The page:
Starting Dialogue after a School Tragedy
Grades 6 through 12
Social Studies, Language Arts
In the wake of a tragedy like the February 14, 2008 shooting at Northern Illinois University, teachers may find many of their own students becoming curious about the events that took place, and raise concern of their own safety. Teachers should be able to disseminate knowledgeable information and calm any fears. Therefore, this lesson allows students to develop an understanding of the facts regarding a recent tragedy, and express their own reaction and concerns. Students will also understand that their school and community have a structure designed to assure safety and well being. (Teachers should familiarize themselves with their school’s emergency plans before this lesson).
Students will discuss the recent events of a school shooting or other school violence. Students will then explore alternative responses for managing anger and avoiding self-destructive decisions.
Students will be able to communicate effective and appropriate ways to respond to a crisis (following directions of an adult, safest part of the building, etc.) and to situations of escalating anger. Students will explore ways to reduce exposure to violence in our society and tragic deaths of peers. Students will think critically about recent events and how it affects their own lives.
Activity 1: Understanding the events -
Open the class by explaining the recent tragic events. Teacher will share facts that have been provided by administration that answer: "Who, what, when, where?" (If there was a perpetrator, care should be taken to avoid their glorification).
Allow students to ask any questions to clear up any confusion.
Activity 2: How does this affect us? -
Open the floor to a roundtable discussion. Students should be able to gain a better understanding of the events, and how it will affect day-to-day lives. This discussion should also serve to alleviate any fears. Ask questions, such as:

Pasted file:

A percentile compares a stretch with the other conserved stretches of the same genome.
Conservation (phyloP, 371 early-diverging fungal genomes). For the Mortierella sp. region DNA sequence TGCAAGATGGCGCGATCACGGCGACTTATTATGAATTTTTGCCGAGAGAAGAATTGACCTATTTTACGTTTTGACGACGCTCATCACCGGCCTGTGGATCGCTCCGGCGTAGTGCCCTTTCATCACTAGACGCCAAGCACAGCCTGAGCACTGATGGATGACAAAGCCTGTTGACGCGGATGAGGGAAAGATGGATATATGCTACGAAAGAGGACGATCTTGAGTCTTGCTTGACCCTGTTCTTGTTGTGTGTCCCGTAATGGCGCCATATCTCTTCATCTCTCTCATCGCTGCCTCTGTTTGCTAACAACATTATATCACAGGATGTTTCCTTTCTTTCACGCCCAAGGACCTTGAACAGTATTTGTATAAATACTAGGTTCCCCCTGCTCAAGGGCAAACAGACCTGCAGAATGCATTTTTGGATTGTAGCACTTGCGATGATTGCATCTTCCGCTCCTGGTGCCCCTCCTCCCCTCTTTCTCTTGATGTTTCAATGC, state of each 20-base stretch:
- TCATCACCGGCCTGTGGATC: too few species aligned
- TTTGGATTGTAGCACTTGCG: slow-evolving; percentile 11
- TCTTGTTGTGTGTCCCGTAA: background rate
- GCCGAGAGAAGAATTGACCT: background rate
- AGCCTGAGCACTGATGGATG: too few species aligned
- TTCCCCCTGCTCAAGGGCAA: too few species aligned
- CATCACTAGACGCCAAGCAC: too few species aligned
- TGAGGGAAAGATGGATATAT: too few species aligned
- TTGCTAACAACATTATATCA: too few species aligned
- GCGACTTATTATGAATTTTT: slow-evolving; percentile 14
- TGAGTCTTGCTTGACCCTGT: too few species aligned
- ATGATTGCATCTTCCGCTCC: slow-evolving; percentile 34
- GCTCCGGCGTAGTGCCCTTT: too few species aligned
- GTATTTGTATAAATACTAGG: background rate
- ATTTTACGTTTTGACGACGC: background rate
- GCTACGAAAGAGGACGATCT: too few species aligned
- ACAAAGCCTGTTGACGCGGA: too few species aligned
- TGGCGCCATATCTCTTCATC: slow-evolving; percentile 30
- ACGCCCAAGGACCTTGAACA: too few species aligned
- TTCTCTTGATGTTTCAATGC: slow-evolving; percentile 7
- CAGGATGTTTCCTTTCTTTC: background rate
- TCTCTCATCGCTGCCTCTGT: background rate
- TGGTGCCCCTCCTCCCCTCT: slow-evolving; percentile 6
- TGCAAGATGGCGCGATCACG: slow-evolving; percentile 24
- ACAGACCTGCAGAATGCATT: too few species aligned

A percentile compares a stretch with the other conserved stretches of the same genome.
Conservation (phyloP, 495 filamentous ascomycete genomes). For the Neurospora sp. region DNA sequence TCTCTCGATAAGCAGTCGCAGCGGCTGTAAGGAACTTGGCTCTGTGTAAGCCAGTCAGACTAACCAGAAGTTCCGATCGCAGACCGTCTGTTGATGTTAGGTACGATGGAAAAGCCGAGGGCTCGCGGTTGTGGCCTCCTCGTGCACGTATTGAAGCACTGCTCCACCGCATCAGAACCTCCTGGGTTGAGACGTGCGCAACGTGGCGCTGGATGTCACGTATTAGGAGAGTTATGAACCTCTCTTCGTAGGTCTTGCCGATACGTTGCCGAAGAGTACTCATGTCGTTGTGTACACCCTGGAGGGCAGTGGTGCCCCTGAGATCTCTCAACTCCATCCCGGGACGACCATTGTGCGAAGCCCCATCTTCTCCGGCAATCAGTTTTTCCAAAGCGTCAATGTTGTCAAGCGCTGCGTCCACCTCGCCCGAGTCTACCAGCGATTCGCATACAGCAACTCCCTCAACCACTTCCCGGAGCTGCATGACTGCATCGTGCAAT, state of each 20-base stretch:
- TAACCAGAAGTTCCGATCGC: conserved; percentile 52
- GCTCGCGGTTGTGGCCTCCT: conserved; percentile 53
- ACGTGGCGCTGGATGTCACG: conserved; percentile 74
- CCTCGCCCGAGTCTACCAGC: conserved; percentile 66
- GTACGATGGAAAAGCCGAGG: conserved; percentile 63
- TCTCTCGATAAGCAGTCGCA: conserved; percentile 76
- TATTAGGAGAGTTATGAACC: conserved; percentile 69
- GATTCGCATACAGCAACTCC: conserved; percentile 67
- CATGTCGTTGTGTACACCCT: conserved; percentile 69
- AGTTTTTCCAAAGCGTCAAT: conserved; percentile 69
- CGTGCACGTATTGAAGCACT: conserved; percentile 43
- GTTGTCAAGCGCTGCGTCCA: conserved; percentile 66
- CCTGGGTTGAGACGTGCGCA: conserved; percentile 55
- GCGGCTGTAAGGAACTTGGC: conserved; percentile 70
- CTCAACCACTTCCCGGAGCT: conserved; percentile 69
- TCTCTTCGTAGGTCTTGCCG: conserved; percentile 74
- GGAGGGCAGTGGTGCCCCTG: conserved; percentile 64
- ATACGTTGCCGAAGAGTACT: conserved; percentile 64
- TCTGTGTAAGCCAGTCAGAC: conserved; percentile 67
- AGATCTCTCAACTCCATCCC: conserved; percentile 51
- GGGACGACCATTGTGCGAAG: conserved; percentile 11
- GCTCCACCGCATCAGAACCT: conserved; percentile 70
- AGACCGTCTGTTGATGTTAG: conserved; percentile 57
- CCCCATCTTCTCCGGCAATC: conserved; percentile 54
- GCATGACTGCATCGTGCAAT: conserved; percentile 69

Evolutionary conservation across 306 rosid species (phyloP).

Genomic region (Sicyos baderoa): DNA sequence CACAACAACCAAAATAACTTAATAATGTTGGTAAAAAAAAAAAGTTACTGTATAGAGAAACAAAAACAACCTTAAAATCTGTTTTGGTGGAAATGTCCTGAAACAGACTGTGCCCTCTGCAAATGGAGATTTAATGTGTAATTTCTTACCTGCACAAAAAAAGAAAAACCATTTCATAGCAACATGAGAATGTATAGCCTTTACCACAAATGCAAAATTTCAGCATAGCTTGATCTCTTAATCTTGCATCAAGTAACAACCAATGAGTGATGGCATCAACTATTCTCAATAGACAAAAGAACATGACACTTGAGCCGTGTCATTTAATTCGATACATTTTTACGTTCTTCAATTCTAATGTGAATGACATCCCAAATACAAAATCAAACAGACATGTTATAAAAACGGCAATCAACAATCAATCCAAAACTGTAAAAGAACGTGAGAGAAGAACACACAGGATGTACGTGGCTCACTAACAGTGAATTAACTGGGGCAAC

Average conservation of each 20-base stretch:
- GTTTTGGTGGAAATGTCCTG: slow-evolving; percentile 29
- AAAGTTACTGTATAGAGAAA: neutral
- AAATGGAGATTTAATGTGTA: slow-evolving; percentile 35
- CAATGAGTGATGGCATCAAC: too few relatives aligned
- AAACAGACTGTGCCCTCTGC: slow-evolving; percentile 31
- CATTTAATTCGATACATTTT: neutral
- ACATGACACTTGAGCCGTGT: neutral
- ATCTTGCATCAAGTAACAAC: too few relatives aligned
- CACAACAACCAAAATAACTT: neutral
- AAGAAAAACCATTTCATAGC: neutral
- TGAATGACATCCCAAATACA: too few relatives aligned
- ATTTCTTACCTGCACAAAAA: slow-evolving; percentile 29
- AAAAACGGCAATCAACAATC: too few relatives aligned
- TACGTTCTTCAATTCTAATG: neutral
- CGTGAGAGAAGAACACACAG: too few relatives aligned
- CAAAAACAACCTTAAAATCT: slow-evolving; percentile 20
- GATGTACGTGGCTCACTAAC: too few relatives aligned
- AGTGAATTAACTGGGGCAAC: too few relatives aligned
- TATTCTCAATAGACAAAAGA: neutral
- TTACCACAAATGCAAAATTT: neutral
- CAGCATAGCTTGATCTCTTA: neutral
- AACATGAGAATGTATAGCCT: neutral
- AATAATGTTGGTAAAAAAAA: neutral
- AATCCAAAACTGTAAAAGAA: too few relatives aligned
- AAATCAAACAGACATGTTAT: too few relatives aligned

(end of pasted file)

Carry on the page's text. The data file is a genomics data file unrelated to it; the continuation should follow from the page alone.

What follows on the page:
Why do you think this happened?
How do you think this could have been avoided?
Is it possible for this to happen in our own community?
What could make you feel safer right now?
Conclude the discussion by explaining what measures the school has in place to assure student safety in an incident like this, and what the school is doing to assure that this will not happen in our own community.
Activity 3: The bigger picture –
Students will be given time towards the end of class to write a short reflection journal. With the information from the teacher, administrators, and news media, students should think about the questions that were raised during discussion and any thoughts they did not share. Students should address such additional questions like:
Is there too much violence in movies, television, music, and video games?
What do you think are the leading causes of death for our children in America?
How can we reduce exposure to violence and make appropriate choices?
Students will be evaluated on their thoughtful participation and contribution to class discussion in their written reflection journal.
Lesson adapted from: Teachers First, http://www.teachersfirst.com/getsource.cfm?id=6998